Beijing — China said on Friday that awarding the Nobel Peace Prize to pro-democracy activist Liu Xiaobo amounted to “blasphemy” and lodged protests with several countries, including the US, for making “irresponsible statements” on the death of the prominent dissident.
Liu, China’s best-known human rights prisoner, died on Thursday at age 61 following a battle with liver cancer. The Nobel Peace Prize laureate who spent his last eight years as a prisoner of conscience died at a hospital in Shenyang, China.
He was granted medical parole in June after receiving his diagnosis in prison, but China did not let him seek treatment abroad despite Liu’s wishes and international pressure.
Liu’s death led to international criticism of China’s handling of the issue. The leader of the Norwegian Nobel committee Berit Reiss-Andersen said the Chinese government bore a “heavy responsibility” for Liu’s death.
Answering a barrage of questions on Friday over the death of Liu, Chinese foreign ministry spokesman Geng Shuang said China had lodged protests with “certain countries” for interfering in its “judicial sovereignty”.
“Liu is a prisoner who was sentenced to imprisonment in accordance with Chinese law…Conferring the prize to such a person goes against the purposes of this award. It’s a blasphemy of the peace prize,” Geng said, referring to the Nobel Peace Prize awarded to Liu in 2010.
“China is a rule of law country and everyone is equal before law. Anyone who violates the law will be punished and remarks by certain countries constitutes interference in China’s internal affairs. That goes against the spirit of international law,” Geng said at a regular news conference.
China has lodged a protest with the US to show its dissatisfaction following remarks from Washington about Liu’s death, he added.
Geng specially targeted UN High Commissioner for Human Rights Zeid Ra’ad al Hussein for his statement that Liu “devoted his life to defending and promoting human rights, peacefully and consistently, and who was jailed for standing up for his beliefs.”
The UNHCR chief “should respect the judicial sovereignty of China and not interfering in China’s internal affairs. He should fulfil his duties in objective and fair manner. I can tell you that we also made representation with him for his above-mentioned remarks,” Geng said.
Liu had been transferred from prison last month, where he was serving an 11-year term for “subversion”.
Geng also said China would not make a prejudgement about whether Liu’s widow, Liu Xia, who has been kept under house arrest since 2010, would be allowed to go overseas as demanded by several countries and human rights groups.
“As for situation of Lu Xia I am not aware of that. I can tell you that China is a rule of law country. We will handle relevant case in accordance with law,” he said.
Liu Xia, whose current whereabouts are unknown, is said to be suffering from depression after spending years under house arrest and heavy surveillance. She was allowed to visit her husband in hospital.
Germany, UK, France, the US and Taiwan have called for China to allow Liu Xia to travel and leave the country if she wishes.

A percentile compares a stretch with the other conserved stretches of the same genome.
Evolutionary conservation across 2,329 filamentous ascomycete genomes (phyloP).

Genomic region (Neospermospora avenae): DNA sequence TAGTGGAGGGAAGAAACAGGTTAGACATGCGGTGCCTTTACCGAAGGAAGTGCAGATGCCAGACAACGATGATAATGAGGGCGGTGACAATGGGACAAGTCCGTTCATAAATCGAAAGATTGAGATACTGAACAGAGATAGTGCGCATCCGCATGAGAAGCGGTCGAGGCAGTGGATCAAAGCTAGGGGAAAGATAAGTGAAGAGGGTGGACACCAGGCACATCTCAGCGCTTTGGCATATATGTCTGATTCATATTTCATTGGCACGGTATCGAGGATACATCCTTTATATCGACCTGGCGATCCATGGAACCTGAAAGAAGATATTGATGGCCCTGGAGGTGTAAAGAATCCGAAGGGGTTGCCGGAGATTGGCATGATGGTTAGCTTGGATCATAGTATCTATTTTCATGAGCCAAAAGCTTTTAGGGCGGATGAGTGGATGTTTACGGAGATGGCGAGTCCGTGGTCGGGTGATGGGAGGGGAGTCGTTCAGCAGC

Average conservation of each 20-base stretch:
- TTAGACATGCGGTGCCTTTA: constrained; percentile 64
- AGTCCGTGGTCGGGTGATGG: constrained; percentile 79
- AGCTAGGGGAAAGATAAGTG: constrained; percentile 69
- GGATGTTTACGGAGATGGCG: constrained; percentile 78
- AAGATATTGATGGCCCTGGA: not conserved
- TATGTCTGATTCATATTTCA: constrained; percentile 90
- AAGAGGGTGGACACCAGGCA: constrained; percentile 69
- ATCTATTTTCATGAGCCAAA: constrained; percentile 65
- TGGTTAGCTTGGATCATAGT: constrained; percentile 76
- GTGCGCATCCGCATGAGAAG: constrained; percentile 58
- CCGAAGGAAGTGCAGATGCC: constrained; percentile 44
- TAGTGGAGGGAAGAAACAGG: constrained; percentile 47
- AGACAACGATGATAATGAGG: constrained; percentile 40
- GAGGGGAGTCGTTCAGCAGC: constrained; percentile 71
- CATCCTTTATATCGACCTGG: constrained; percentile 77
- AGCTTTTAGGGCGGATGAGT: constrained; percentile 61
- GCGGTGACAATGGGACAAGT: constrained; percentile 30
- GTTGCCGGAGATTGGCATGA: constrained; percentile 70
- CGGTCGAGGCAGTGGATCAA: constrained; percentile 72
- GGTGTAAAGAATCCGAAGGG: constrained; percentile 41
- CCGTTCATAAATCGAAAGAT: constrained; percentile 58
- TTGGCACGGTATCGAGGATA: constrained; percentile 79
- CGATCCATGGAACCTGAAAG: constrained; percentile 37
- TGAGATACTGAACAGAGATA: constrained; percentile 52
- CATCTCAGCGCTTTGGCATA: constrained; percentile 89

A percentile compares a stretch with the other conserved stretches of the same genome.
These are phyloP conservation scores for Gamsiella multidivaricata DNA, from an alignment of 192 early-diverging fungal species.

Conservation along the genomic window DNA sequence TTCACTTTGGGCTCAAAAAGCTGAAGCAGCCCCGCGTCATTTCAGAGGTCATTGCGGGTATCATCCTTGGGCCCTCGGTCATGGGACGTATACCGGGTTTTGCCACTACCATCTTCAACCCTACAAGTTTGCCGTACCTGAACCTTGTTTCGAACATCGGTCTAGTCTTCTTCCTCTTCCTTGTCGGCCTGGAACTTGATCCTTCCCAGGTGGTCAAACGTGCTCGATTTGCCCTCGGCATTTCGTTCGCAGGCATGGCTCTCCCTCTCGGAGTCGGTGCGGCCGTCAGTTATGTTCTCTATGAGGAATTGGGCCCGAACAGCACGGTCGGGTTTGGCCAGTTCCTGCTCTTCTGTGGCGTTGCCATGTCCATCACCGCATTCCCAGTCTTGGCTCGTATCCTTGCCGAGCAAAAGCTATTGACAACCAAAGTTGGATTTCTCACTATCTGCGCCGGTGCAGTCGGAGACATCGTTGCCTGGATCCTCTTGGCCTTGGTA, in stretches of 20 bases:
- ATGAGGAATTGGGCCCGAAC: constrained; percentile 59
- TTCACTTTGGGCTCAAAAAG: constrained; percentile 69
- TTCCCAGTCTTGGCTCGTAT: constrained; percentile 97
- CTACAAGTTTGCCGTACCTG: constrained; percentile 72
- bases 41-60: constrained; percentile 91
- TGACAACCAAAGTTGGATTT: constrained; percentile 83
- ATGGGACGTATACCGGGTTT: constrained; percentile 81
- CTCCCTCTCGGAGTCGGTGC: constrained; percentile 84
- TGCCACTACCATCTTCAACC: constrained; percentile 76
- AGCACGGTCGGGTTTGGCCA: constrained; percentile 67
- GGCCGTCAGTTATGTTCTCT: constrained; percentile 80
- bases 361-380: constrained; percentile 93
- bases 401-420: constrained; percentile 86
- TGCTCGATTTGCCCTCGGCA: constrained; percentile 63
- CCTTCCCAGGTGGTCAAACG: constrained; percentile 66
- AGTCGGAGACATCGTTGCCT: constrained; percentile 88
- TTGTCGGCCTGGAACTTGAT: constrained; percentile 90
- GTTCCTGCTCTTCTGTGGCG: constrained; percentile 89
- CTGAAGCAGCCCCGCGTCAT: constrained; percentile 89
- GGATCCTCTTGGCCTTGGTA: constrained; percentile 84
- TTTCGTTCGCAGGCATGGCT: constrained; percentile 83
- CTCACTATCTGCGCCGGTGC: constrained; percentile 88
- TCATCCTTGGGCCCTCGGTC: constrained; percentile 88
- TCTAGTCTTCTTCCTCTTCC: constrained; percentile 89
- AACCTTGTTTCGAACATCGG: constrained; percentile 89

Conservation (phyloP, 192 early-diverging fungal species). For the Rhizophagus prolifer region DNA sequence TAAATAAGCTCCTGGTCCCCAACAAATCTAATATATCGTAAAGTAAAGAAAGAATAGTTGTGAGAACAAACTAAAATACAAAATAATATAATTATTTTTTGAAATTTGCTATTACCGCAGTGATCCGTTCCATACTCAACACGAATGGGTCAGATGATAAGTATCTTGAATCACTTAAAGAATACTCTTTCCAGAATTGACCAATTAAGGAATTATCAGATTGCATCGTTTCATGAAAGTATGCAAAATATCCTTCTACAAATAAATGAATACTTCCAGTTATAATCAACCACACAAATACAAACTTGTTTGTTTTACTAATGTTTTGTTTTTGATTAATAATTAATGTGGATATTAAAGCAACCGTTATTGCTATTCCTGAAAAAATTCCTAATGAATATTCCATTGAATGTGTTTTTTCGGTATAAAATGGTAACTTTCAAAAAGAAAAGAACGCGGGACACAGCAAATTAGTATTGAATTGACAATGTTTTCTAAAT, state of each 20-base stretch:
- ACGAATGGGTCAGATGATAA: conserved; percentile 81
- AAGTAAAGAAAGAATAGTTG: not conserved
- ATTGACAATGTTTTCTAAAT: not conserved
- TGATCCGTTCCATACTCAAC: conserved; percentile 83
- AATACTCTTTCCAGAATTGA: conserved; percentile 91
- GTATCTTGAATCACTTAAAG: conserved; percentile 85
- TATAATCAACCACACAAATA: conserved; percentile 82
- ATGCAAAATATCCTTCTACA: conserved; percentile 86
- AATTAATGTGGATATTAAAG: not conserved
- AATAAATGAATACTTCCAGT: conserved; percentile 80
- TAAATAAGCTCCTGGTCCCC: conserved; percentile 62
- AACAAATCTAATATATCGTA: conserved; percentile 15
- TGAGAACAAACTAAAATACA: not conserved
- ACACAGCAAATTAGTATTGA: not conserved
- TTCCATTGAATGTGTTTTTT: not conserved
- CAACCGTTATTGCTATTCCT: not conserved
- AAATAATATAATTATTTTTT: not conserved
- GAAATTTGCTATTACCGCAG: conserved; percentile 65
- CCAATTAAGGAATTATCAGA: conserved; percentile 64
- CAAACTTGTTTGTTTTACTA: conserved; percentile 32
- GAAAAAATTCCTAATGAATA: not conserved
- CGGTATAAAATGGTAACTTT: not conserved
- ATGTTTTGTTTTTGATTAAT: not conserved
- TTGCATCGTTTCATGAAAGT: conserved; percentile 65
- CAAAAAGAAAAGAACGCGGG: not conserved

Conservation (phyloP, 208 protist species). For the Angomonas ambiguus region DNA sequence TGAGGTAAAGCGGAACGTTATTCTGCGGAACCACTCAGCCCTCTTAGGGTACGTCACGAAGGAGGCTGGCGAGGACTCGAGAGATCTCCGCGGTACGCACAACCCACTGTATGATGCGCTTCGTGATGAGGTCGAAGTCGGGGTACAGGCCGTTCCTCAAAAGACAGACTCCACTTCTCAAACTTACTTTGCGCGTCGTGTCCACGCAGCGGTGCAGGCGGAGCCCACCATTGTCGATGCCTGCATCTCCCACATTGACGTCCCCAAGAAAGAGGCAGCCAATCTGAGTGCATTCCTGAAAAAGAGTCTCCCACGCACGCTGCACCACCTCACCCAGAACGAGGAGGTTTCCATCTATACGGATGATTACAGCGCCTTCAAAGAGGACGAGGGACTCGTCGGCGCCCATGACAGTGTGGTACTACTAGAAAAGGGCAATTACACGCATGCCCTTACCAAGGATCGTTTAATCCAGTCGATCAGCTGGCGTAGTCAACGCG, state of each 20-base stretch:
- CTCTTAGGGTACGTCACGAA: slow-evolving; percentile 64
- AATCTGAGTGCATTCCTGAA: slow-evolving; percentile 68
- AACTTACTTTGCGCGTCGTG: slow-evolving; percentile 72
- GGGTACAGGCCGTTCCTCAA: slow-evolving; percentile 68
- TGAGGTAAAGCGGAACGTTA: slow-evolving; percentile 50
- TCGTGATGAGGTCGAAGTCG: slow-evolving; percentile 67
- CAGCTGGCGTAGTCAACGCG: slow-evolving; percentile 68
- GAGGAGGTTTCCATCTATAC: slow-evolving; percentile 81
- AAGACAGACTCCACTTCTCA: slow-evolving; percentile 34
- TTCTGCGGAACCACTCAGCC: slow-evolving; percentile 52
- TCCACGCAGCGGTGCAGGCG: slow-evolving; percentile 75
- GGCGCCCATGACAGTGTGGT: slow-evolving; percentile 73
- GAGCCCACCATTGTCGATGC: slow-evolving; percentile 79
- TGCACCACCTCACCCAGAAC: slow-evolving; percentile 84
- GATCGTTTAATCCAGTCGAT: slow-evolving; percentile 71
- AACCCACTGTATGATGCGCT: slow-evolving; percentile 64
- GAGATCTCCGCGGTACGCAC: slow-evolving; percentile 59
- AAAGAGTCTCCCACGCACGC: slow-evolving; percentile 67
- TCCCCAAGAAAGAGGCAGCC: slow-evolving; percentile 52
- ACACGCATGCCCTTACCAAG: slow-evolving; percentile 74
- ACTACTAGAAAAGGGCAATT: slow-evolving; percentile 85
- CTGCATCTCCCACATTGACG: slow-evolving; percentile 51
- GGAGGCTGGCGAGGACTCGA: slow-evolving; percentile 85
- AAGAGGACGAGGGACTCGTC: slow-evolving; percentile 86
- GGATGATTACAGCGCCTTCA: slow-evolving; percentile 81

Responding to the issue, Geng said, “We have lodged representations with the countries that made irresponsible remarks.”
He said that Beijing had lodged protests with Germany, France and the UN’s human rights high commissioner following criticism over its handling of Liu’s death.
Asked whether Liu’s death has badly dented China’s image as he was second Nobel laurate to die in prison after first such incident took place in 1938 under Nazi Germany, Geng said “China’s status and image is all there to see”.
“Some irresponsible comments and remarks cannot represent whole international community,” he said and referred to the situation in the West Asia.
“If you look at today’s Middle East, does this need so called preachers of human rights to reflect on what they have done,” he said.
He once again defended Chinese foreign ministry’s move to delete all questions and references to Liu from the official transcripts of the press conferences posted on its website, saying that like media, it is prerogative of the ministry to post the material it chooses appropriate.
Meanwhile, responding to Liu’s death, Salil Shetty, Secretary General of Amnesty International, commented that he was a man of fierce intellect, principle, wit and above all humanity.
“Today we grieve the loss of a giant of human rights,” Shetty said.
“For decades, he fought tirelessly to advance human rights and fundamental freedoms in China. He did so in the face of the most relentless and often brutal opposition from the Chinese government,” he said in a statement.
The death of Liu lays bare the Chinese government’s ruthlessness toward peaceful proponents of human rights and democracy, Human Rights Watch said.
“Even as Liu Xiaobo’s illness worsened, the Chinese government continued to isolate him and his family, and denied him freely choosing his medical treatment,” said Sophie Richardson, China director of HRW.
“The Chinese government’s arrogance, cruelty, and callousness are shocking – but Liu’s struggle for a rights-respecting, democratic China will live on,” she said in a statement.